But these words aren't a finger pointed or an act of shaming. This isn't a condemnation, but an invitation. These words are for all of us who are being told we're not enough. And that message is usually subtle. I can imagine the one who wonders if she really is hearing God's voice correctly, when everything else says something different. The one who feels lead to speak or move, when the path isn't clear. To the ones who feel the weight of judgment even though they know the holy spirit is doing something here. This is a resounding, I-can't-keep-my-mouth-shut, YES! YES, God is. And yes, you can - to anyone who knows they are walking in a holy direction that makes sense to nobody else. 

Laugh at me. Go ahead. 


I'm a mother of seven, and with my whole heart, I will unfalteringly be a mother to more if I get the chance. I will love and pastor my church with all that's within me. I will dream with God about a farm that makes space for everyone, and with my family, we will build that brick-by-brick.

I don't know what good things God has been whispering to you, but I believe in them with all of me. Our God is a God of dreams and doing. You can do all that's set before you, because the truth remains in what God has told me: We were made for much, and we were made for more.  Not one thing that I do is possible without Christ, but in Him all of the things can be accomplished. 

Three things have guided my heart and spirit as I've struggled with the mixture of loud voices in our world. Maybe they can be helpful to you.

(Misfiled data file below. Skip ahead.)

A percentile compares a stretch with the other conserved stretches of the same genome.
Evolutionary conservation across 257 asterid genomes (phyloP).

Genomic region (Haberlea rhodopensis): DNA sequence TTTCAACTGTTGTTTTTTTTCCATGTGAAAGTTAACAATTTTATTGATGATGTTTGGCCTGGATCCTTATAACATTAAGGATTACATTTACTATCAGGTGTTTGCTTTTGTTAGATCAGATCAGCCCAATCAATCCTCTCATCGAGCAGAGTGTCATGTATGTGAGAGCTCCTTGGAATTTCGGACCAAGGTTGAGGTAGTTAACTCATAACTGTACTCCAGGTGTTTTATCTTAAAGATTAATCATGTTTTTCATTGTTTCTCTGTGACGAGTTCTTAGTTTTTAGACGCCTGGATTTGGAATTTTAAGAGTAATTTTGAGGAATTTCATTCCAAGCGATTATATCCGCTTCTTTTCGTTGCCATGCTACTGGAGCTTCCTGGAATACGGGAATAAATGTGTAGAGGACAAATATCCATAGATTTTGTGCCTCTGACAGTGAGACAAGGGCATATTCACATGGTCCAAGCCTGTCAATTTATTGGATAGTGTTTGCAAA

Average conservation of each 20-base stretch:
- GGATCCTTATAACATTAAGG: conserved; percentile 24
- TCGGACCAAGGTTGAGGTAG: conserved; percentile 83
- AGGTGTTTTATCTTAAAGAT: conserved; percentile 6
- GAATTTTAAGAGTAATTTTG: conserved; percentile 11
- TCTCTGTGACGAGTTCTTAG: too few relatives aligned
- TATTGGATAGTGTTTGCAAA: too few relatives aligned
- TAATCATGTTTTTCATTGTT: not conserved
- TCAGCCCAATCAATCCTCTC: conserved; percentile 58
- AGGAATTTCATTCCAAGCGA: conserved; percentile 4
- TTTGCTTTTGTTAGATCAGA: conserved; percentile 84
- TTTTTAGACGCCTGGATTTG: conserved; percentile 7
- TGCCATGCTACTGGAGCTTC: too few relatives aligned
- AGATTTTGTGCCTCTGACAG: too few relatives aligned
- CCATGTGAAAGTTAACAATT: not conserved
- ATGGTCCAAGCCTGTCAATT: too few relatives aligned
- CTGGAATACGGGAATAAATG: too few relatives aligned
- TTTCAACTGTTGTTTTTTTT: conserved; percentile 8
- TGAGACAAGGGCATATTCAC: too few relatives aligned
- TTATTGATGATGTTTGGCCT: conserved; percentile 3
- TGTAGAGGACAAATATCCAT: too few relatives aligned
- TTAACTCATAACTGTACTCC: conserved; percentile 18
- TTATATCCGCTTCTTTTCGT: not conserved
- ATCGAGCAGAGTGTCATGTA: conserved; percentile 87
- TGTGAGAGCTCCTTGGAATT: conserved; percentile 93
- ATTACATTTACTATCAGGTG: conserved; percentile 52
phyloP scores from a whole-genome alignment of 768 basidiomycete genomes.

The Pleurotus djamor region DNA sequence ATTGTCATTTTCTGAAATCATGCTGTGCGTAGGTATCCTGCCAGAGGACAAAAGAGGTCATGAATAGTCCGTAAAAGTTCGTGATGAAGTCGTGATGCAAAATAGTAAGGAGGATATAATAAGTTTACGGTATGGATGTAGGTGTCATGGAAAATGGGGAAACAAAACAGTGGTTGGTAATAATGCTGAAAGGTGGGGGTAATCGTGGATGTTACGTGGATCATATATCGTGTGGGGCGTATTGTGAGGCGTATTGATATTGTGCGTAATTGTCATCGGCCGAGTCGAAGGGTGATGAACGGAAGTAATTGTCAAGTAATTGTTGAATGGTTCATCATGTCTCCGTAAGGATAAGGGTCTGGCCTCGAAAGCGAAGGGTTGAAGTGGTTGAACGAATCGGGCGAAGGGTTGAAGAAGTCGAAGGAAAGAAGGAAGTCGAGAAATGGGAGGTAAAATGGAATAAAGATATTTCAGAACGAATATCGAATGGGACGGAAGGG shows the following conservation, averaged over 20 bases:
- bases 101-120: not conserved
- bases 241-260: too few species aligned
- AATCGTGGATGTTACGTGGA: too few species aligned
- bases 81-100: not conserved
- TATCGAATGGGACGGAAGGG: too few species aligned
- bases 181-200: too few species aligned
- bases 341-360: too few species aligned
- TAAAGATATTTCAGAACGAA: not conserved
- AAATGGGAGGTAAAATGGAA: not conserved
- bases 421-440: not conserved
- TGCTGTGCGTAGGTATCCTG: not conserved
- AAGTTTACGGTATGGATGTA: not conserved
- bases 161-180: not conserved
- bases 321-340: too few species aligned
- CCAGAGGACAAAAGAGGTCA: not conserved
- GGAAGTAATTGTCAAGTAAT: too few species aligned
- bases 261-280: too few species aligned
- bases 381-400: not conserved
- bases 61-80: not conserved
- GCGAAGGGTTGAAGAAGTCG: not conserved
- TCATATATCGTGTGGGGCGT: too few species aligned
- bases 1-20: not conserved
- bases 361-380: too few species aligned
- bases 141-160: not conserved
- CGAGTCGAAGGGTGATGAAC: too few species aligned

1. Are the voices you're listening to, listening to God?
  2. If yes, are they listening on your behalf?
  3. Check the fruit (farmer phrase, can't help it).

God is my rule and measure. So, I will follow that direction. Popular or not. 

I will listen and discern with the ones who know me intimately, and listen well. As for fruit, I can look around and see it in abundance. 

Here's a question we all need to ask ourselves: When we're giving 'Godly' advice, is it God's? We need to stop with the generalized commentary, and really take pause to consider the words we're investing in one another.  

When judgement or ridicule happens, this is how I want my kids to see me respond: I want them to hear me talk about it, and not be afraid to name it. And then, I want them to see me respond with love.  



We wheeled past the laughing woman, chose to wave and smile, and then pulled over to the side of the next aisle. I looked each of my kids in the eye, and told them that a lot of people are going to comment on our family. When someone says that mom's hands are full, I want us to remember how full my hearts is because I have the best kids in the world. I told them that not everyone will understand the things we've chosen to say yes to, and that we can choose to be quiet, or we can choose to be kind. And have fun and laugh. 

I'm sure you can guess what they chose. 

We made a game of counting the number of comments we received the rest of the trip. At the checkout the woman said, "All your kids?" To which they yelled, "That's thirteen!" Thirteen comments. Thirteen reminders that it's okay to look different and laugh in the face of regular. Not mean laugh. But laugh with the joy of what you've been given. Delight yourself in the God of impossible, beautiful stories. 

Like I said, I wouldn't trade it for anything.